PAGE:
Fun run, activities abound

Register Reporter

In commemoration of Iola’s sesquicentennial, the community is invited to join a public reading of the Declaration of Independence Saturday morning.
The reading will be in front of the Old Jail Museum on North Jefferson Avenue. Thirty-plus residents will take part in the reading, which will follow a flag-raising ceremony at 10 a.m.
Attendees are asked to bring their own seating.
Drafted by Thomas Jefferson between June 11 and June 28, 1776, the Declaration of Independence is considered one of our nation’s most cherished symbols of liberty. Late afternoon of July 4, 1776, the first printing of the Declaration was made by a local Philadelphia printer.
Congress ordered copies be sent “to Assemblies, Conventions, Committees and Councils, and to the Commanding officers of the Continental Troops. It was to be proclaimed to each of the United States and at the head of the Army.”
Two days later, the full text of the Declaration appeared for the first time in the Philadelphia Evening Post.
Two days further, the Declaration of Independence was, for the first time, read aloud by Col. John Nixon of the Philadelphia Committee of Safety at the State House in Philadelphia.
Also on that same day Easton, Pa., and Trenton, N.J., held public proclamations. Those first public readings constituted America’s first celebrations of the Fourth of July.

IOLANS will recall one of the town’s more dubious moments starting Friday evening as part of the Charley Melvin Mad Bomb Run For Your Life.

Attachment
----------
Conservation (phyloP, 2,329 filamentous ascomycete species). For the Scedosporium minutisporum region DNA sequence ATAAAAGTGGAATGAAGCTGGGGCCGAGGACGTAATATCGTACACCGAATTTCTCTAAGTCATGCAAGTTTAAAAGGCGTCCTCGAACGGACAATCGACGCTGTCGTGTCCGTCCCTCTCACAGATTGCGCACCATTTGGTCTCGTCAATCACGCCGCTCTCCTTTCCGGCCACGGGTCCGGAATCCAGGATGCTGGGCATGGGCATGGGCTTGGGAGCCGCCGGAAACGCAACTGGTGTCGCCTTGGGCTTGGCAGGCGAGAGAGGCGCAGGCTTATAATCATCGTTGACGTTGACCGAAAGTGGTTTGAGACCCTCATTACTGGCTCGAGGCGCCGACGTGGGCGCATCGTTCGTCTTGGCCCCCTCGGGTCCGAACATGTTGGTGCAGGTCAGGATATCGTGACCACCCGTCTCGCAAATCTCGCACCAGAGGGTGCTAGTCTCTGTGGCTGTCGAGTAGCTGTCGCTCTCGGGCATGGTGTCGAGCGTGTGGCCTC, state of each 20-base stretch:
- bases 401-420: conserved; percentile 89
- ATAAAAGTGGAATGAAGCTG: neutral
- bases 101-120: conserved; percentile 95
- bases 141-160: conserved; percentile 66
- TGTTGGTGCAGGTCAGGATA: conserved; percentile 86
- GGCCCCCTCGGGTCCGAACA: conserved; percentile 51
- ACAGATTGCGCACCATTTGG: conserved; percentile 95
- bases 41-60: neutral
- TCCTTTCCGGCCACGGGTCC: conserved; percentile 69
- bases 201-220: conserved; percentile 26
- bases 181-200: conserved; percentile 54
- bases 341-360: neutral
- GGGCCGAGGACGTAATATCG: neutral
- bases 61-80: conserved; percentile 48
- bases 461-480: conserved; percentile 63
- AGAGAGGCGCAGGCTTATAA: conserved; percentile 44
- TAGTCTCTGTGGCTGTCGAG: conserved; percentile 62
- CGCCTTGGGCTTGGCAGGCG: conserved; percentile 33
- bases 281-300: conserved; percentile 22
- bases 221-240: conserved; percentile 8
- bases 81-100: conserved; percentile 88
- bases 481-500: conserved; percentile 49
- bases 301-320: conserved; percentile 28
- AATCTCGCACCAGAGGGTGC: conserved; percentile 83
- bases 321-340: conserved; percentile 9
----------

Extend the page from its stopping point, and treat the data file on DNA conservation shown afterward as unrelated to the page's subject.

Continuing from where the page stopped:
On July 10, 1905, Melvin, an Iola prohibitionist who had recently been released from a mental asylum, stole 1,500 stocks of dynamite and blew up three saloons on the west side of Iola’s downtown business district.
There were no injuries, although the midnight blast was felt 12 miles away. Melvin fled town before being nabbed about a month later in Iowa.
The commemoration begins Friday evening with a car show on the west side of the courthouse square at 6 o’clock, Molly Trolley tours from 6 to 8 and free swimming at the Iola Municipal Pool from 9 to 11:30 p.m.
The scene shifts back downtown at midnight, on the front steps of the Iola post office — site of the saloon bombing. A single firework set off at 12:26 a.m. — when the original blast occurred — will start a collection of runners on a 5-kilometer trek leading them through Highland Cemetery and back. Those in the mood for a brisk walk will follow a 3K path along Washington and back.
Registration for the run is handled by Thrive Allen County for a $20 fee for adult runners or $17 for teams or family members. Youths and walkers pay $12 registration fees. A T-shirt comes with registration.
The fun run is a fund raiser for Thrive and Allen County Crime Stoppers.